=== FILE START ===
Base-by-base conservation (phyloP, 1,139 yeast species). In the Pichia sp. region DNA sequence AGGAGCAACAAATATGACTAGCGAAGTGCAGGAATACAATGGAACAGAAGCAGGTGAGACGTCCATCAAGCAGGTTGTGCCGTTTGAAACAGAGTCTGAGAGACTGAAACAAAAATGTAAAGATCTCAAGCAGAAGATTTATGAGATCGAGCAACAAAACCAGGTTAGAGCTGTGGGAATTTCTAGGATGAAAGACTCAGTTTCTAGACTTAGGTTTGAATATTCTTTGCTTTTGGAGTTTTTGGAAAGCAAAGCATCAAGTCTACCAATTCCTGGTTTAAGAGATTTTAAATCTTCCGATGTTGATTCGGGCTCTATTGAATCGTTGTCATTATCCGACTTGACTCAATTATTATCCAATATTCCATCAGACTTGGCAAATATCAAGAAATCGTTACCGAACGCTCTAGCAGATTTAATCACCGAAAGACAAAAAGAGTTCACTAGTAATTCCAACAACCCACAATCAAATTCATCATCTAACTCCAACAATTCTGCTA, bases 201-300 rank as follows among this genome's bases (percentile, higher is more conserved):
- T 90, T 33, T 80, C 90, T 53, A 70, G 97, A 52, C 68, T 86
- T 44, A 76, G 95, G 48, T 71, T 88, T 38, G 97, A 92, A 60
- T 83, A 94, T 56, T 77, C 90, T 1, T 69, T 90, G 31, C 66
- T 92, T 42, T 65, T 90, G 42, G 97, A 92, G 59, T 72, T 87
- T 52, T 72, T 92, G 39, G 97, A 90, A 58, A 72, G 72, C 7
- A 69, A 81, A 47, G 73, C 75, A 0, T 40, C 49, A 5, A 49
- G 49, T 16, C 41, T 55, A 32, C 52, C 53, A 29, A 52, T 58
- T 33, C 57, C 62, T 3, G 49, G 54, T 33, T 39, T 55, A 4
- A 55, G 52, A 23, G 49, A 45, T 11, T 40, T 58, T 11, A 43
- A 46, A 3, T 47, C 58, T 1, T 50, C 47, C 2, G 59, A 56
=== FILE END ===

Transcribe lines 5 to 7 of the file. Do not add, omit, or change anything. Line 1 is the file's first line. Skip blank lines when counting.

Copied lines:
- T 92, T 42, T 65, T 90, G 42, G 97, A 92, G 59, T 72, T 87
- T 52, T 72, T 92, G 39, G 97, A 90, A 58, A 72, G 72, C 7
- A 69, A 81, A 47, G 73, C 75, A 0, T 40, C 49, A 5, A 49